According to Wikipedia:
The Governor Malcolm Wilson–Tappan Zee Bridge, usually referred to as the Tappan Zee Bridge, is a cantilever bridge in the U.S. state of New York, crossing the Hudson River at one of its widest points; the Tappan Zee is named for an American Indian tribe from the area called “Tappan”; and zee being the Dutch word for “sea”. As an integral conduit within the New York Metropolitan Area, it connects South Nyack in Rockland County with Tarrytown in Westchester County in the Lower Hudson Valley. Federal and state authorities are currently constructing a replacement bridge, the New Tappan Zee Bridge that will cost at least $4 billion.
The bridge is part of the New York State Thruway mainline and carries the highway concurrency of Interstate 87 and Interstate 287. The span carries seven lanes of motor traffic. The center lane can be switched between eastbound and westbound traffic depending on the prevalent commuter direction; on weekdays the center lane is eastbound in the morning and westbound in the evening. The switch is accomplished via a movable center barrier which is moved by a pair of barrier transfer machines. Even with the switchable lane, traffic is frequently very slow. The bridge is one of the primary crossings of the Hudson River north of New York City; it carries much of the traffic between southern New England and points west of the Hudson. It is the longest bridge in the State of New York. The total length of the bridge and approaches is 16,013 feet (4,881 m). The cantilever span is 1,212 feet (369 m) providing a maximum clearance of 138 feet (42 m) over the water. The bridge is about 25 miles (40 km) north of Midtown Manhattan, the skyline of which can be seen from the bridge on a clear day.
Unfortunately it’s now falling apart. According to the same Wikipedia article:
The deteriorating current structure bears an average of 138,000 vehicles per day, substantially more traffic than its designed capacity. Unlike other major bridges in metropolitan New York, the Tappan Zee was designed to last only 50 years due to material shortages during the Korean War at the time of its construction. The new bridge is intended to last at least 100 years.
The collapse of Minnesota’s I-35W Mississippi River bridge in 2007 raised worries about the Tappan Zee’s structural integrity. These concerns, together with traffic overcapacity and increased maintenance costs, escalated the serious discussions already ongoing about replacing the Tappan Zee with a tunnel or a new bridge. Six options were identified and submitted for project study and environmental review.
In 2009, the Tappan Zee Bridge was featured on The History Channel “The Crumbling of America” showing the infrastructure crisis in the United States. Many factors contribute to the precarious infrastructure of the bridge, which has been called “one of the most decrepit and potentially dangerous bridges” in the U.S. Engineering assessments have determined that “everything from steel corrosion to earthquakes to maritime accidents could cause major, perhaps catastrophic, damage to the span,” prompting one of the top aides in the New York state governor’s office to refer to the Tappan Zee as the “hold-your-breath bridge.” A 2009 state report noted that the bridge was not built with a plan that was “conducive to long-term durability” and that the Tappan Zee’s engineers designed it to be “nonredundant,” meaning that one “critical fracture could make the bridge fail completely because its supports couldn’t transfer the structure’s load to other supports.”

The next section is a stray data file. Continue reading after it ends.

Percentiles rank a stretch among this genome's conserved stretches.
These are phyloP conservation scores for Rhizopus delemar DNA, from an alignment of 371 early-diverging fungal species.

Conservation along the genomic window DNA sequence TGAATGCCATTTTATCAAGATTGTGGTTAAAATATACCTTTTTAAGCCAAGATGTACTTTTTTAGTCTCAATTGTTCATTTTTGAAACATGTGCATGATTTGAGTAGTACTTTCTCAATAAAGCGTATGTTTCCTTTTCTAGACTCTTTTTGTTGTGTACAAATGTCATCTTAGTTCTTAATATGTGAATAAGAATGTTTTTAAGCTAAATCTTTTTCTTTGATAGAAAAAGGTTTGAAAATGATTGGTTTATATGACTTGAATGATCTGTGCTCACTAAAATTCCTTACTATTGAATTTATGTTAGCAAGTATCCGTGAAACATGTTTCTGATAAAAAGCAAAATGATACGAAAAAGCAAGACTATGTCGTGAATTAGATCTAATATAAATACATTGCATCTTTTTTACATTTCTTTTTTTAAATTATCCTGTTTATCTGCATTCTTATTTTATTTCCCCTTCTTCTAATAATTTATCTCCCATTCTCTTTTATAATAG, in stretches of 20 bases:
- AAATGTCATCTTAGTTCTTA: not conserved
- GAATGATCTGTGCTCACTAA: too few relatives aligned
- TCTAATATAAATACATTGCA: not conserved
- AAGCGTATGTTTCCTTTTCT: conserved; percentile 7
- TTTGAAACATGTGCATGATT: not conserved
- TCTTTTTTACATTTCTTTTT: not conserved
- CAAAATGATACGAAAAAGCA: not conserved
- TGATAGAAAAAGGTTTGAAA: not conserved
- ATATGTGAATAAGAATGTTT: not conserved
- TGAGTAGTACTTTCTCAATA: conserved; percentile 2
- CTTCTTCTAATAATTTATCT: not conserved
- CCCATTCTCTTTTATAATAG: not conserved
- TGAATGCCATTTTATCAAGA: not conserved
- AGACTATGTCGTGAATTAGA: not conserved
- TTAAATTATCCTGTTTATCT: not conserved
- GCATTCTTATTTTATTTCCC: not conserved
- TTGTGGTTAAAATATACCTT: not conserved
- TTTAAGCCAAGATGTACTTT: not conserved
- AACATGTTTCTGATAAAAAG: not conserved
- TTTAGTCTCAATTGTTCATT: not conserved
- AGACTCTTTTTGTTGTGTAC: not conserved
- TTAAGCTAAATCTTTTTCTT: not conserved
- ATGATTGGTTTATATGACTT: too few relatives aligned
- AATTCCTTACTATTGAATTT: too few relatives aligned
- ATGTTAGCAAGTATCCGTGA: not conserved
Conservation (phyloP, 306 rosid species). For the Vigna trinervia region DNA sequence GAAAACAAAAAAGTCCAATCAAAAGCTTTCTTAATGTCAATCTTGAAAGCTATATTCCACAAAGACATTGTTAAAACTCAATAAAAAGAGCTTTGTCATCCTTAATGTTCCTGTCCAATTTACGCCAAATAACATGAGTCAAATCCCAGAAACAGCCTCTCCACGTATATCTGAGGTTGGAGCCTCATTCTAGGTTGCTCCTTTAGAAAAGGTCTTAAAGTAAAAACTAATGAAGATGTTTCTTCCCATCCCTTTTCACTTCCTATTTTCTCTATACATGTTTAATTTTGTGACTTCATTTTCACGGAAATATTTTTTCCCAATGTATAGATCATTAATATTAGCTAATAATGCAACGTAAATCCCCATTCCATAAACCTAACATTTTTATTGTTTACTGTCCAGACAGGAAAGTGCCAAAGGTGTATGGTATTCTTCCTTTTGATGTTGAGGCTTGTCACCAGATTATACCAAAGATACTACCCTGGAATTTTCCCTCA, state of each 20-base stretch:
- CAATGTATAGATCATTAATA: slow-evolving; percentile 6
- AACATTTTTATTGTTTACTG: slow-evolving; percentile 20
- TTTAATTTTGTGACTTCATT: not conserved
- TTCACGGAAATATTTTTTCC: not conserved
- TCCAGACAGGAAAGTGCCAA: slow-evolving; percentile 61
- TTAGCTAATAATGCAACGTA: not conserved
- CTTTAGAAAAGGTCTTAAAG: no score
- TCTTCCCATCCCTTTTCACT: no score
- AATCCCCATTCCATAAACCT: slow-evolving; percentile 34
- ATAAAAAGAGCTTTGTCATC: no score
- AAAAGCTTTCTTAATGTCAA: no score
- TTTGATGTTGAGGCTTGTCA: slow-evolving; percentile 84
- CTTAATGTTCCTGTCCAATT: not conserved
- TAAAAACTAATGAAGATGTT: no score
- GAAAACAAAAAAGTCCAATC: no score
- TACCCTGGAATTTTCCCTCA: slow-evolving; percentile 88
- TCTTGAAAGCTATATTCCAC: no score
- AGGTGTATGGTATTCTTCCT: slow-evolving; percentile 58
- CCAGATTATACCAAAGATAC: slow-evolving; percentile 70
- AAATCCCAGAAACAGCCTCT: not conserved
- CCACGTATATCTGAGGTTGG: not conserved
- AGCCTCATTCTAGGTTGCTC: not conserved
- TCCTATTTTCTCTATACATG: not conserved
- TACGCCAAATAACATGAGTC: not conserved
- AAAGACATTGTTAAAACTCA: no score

The Metropolitan Transportation Authority (MTA) studied the feasibility of either including a rail line across the new bridge or building the new bridge so a new rail line can be installed at a future date. Commuter rail service west of the bridge in Rockland County is limited, and the MTA studied expansion possibilities in Rockland County that would use the new bridge to connect with Metro-North’s Hudson Line on the east side of the bridge along the Hudson River for direct service into Manhattan. On September 26, 2008, New York state officials announced their plan to replace the Tappan Zee Bridge with a new bridge that included commuter-train tracks and lanes for high-speed buses. The bridge was estimated to cost $6.4 billion, while adding bus lanes from Suffern to Port Chester was estimated to cost an additional $2.9 billion. Adding a rail line from the Suffern Metro-North station and across the bridge, connecting with Metro-North’s Hudson Line south of Tarrytown, would have added another $6.7 billion. The plan was reviewed for its environmental impacts.
Meetings by the New York State Department of Transportation with local communities were held in December 2009. They revised the replacement cost including road, rail, and bus up to $16 billion. In 2013, the New York State Thruway Authority began building the New Tappan Zee Bridge, which will be a double-span bridge (four lanes per span in opposite directions) with designated bus lanes. The new bridge is scheduled for completion in 2018.
This picture was taken as our boat passed under the two bridges: the new one in the foreground, and the old one in the background.